NaNoWriMo is here again!

There’s a reason for not blogging so long. I’ve been busy with NaNoWriMo, first outlining and doing a research, and then writing. To be honest, I’m still busy, but I felt like ignoring this blog wasn’t the best idea.

So, I present you my NaNo novel, The Demise of the Elm Trees (it’s a working title but I like it).

This novel is special for a couple of reasons. This is the first time I write in English (and yes, I’m shit scared of it, thanks for asking). My level of language self-esteem is quite low to non-existent. But if I ever think to grow as a writer I need to learn now to do this, so NaNo seemed like a good opportunity to try.

It’s also the first time I write a YA (Young Adult) novel. Consciously, at least. I believe many of my early novels (those beautiful and embarrassing and amazing and face-palm and nostalgic teen efforts) were also YA, but I was unfamiliar with the label back then. Why YA? In part, because I’m a sucker for coming of age stories, and in part because YA doesn’t require complicated style or advanced English.

I’ll share more about the story later (if there are people interested to read about it), but for now, I present you the writing rules (or you could say it’s more of a process?) I set for my NaNo novel:

1. Write now, worry about grammar later. Try to record your thoughts on the electronic paper without worrying about the grammar structure, appropriate words and idioms, and especially not about that fucking thing called “past tenses in English language”. (Or the most evil aspect of them, the Present Perfect vs Past Perfect issue). Oh no, don’t worry about it now.

2. When first draft is finished, write a second one. Fix the plot, characters and stuff.

3. Check your information Do your research again. Check every single thing, from school policies, drama classes and copyright to pop cultural references and important events. Make sure everything is plausible.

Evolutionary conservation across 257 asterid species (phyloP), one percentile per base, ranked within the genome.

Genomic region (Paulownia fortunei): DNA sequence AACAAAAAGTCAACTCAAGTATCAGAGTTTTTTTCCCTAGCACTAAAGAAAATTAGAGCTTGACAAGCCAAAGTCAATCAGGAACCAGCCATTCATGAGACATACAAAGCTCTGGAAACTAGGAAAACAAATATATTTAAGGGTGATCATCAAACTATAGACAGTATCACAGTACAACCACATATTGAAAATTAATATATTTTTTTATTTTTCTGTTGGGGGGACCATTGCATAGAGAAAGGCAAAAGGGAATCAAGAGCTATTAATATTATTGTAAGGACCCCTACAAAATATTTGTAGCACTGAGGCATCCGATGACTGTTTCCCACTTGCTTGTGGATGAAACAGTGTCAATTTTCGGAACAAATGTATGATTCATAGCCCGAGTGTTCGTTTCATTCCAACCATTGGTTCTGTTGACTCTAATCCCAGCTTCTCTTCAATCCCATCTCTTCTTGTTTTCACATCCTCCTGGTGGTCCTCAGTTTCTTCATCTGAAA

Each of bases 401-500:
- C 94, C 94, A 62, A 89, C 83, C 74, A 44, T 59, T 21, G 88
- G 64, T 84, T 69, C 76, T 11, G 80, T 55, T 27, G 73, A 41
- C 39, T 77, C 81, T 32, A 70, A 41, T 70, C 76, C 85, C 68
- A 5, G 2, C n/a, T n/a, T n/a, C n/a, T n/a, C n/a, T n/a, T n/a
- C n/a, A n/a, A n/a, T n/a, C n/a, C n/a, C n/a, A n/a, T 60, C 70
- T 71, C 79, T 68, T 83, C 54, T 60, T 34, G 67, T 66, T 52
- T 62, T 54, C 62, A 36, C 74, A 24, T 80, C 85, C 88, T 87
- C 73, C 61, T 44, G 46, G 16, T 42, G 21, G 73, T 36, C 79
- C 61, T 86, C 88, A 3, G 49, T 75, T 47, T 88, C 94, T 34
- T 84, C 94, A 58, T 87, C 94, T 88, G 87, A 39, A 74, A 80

4. Speaking of which, make sure it seems like 1994. Do a double check on slang (especially regional, including, but not limited to Seattle). Do a double check on technology. Fashion. Pop culture all over again. And then, slang one more time.

5. Fix your grammar the best you can. (There’s no point in doing this before the step 5 if you need to change your sentences and write new ones).

6. Grow a pair and ask a few unsuspecting victims beta readers to read it. They will have a demanding task of checking your story/writing, your information and your grammar, but that’s what friends are for, right?

4 thoughts on “NaNoWriMo is here again!

  1. Alee

    The title is good and I already know the novel is going to be fantastic.

    Yes, you shouldn’t worry about grammar until later. That’s easily fixed if you don’t have much time left, but the actual story isn’t.

  2. Serpentus

    I wish the NaNoWrimo writing contest was held during a summer month when school was out. It’s hard to write a novel in the middle of the semester.

  3. Mira

    Alee,

    Yes, I love the title. It’s a line from the Virgin Suicides (slightly modified).

    I’m already panicking about grammar, but I know I must write and revise the story first. It’s the most important.

    Serpentus,

    True, November is problematic due to these things. Still, I prefer it this way. It’s a good time of the year to take your mind out of the bad staff (if nothing else, the bad weather).

  4. Mariana

    Yay! You’re writing in English and I’ll be able to read it! Don’t worry about grammar right now. If you need any help, I’m here. Best of luck on your writing, I hope you win the contest again. ;)

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